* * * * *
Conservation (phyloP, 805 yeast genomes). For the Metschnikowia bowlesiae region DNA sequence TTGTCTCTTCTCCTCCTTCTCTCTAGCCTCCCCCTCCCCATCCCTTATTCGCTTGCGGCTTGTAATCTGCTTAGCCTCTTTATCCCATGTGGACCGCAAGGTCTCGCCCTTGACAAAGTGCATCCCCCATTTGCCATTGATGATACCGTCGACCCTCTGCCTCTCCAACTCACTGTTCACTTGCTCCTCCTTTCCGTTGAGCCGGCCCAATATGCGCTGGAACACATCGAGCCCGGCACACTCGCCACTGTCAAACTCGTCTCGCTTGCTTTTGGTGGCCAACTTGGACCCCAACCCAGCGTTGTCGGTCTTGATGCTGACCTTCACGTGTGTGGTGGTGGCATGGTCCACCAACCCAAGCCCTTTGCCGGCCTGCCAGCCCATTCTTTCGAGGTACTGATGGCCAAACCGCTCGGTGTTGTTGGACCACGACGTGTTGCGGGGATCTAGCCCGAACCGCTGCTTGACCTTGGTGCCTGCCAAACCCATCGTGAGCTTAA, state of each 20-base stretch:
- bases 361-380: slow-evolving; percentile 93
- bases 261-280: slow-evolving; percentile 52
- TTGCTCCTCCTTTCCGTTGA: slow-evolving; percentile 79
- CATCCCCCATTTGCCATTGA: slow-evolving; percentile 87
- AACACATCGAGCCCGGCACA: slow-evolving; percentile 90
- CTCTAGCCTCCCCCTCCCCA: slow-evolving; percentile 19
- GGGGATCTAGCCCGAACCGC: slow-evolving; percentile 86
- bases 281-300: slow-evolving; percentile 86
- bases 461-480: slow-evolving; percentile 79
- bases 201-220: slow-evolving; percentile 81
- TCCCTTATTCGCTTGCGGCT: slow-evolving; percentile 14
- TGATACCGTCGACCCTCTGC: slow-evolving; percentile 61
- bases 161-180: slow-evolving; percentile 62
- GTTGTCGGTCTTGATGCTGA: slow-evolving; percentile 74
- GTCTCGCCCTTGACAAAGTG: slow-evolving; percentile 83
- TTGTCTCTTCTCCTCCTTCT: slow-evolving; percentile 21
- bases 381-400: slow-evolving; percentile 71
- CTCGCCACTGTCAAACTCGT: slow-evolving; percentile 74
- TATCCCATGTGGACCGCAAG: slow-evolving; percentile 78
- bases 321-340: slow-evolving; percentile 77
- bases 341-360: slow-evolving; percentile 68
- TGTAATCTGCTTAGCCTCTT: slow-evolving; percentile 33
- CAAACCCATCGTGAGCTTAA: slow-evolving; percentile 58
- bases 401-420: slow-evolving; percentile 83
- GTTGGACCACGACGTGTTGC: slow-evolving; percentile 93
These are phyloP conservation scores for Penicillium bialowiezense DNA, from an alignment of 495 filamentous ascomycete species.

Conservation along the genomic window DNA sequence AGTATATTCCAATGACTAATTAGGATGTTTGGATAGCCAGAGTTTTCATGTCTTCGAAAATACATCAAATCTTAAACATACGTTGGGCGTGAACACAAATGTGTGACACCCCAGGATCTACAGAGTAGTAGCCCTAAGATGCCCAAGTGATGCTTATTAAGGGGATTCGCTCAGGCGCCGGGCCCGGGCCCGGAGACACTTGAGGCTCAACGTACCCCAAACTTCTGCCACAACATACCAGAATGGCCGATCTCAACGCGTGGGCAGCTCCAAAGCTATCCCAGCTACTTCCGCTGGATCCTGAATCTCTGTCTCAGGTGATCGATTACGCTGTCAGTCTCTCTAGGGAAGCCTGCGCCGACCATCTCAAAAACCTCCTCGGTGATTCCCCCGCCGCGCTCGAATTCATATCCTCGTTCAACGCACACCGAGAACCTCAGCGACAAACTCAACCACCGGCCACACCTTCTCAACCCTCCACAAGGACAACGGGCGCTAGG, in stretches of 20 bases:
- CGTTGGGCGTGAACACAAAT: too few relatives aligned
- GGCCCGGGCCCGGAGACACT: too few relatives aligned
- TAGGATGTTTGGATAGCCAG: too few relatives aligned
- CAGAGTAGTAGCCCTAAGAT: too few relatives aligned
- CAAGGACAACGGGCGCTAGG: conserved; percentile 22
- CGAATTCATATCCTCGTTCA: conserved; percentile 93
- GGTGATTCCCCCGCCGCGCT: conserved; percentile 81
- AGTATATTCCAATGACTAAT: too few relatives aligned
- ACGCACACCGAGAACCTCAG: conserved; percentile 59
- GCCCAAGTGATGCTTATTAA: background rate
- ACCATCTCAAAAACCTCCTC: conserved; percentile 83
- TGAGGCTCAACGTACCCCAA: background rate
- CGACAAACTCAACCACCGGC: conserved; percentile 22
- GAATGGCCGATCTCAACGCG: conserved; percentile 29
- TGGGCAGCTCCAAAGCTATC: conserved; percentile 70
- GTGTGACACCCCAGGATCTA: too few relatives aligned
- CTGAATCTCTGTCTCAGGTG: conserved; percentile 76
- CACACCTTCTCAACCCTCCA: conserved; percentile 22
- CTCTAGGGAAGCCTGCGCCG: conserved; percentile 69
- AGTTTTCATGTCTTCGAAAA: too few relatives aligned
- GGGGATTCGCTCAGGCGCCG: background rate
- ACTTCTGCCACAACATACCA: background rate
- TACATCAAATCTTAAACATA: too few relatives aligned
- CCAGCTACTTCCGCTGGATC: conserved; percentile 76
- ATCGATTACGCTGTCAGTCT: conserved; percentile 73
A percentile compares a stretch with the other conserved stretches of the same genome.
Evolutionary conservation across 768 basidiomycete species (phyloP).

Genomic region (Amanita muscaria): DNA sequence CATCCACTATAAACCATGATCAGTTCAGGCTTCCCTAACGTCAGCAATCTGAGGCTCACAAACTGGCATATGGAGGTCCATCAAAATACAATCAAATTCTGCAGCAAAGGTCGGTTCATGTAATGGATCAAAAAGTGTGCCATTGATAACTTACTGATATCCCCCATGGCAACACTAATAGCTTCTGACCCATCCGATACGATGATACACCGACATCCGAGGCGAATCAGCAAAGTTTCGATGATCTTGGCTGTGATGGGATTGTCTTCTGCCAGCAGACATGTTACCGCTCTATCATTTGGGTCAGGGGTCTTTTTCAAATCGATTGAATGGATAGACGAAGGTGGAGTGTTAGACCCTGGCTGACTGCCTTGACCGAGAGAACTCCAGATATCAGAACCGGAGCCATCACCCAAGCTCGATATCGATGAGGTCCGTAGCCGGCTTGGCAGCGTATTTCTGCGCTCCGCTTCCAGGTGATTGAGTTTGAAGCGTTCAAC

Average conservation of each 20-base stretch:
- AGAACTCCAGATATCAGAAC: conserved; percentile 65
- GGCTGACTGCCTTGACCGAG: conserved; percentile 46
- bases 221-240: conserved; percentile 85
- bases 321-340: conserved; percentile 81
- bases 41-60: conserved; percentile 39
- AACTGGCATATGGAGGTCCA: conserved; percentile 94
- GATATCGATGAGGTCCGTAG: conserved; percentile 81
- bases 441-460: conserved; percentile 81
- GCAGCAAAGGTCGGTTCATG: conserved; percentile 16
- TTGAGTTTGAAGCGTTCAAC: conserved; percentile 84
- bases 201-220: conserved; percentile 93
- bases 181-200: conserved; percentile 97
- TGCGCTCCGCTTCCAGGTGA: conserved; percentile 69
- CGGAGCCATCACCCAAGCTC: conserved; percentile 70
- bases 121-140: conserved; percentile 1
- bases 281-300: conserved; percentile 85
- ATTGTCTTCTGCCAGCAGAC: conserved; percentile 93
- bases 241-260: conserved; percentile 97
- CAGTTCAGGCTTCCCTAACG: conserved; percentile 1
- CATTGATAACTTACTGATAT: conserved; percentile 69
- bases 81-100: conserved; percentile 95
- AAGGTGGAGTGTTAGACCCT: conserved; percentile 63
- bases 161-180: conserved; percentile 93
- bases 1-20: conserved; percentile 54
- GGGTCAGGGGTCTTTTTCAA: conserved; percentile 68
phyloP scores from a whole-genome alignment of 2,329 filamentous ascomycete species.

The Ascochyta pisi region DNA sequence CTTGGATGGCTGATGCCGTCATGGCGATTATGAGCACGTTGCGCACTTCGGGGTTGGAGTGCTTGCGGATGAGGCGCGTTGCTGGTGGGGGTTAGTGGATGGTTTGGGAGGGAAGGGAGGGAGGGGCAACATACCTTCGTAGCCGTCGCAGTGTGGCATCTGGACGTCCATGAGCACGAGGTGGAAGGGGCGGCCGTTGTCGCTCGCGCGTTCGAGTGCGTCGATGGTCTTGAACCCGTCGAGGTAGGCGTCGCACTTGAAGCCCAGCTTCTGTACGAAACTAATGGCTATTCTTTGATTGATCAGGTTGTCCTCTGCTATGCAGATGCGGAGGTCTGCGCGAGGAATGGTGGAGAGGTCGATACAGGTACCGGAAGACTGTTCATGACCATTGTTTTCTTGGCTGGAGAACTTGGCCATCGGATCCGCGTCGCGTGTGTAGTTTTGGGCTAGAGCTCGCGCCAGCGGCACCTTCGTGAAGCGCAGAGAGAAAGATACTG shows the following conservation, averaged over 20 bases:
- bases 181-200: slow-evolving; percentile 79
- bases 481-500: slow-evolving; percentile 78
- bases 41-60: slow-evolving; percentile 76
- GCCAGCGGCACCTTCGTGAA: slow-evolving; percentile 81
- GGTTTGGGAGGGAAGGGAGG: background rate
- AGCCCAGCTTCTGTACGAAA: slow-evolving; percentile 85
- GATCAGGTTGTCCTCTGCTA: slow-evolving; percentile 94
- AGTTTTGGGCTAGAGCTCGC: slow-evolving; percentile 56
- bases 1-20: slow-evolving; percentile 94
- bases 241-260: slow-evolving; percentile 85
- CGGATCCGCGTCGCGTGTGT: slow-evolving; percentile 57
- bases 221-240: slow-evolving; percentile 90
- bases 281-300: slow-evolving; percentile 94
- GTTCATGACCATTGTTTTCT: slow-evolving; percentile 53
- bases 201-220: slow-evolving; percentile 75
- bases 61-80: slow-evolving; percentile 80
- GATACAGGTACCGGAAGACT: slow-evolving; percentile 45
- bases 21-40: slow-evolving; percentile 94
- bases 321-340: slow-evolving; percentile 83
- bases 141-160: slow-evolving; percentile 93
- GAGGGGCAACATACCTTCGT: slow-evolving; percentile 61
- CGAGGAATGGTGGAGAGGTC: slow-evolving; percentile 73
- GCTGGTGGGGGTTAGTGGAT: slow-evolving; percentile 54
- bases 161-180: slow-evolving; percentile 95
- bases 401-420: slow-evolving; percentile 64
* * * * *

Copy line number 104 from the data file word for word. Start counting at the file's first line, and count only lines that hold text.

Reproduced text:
- bases 141-160: slow-evolving; percentile 93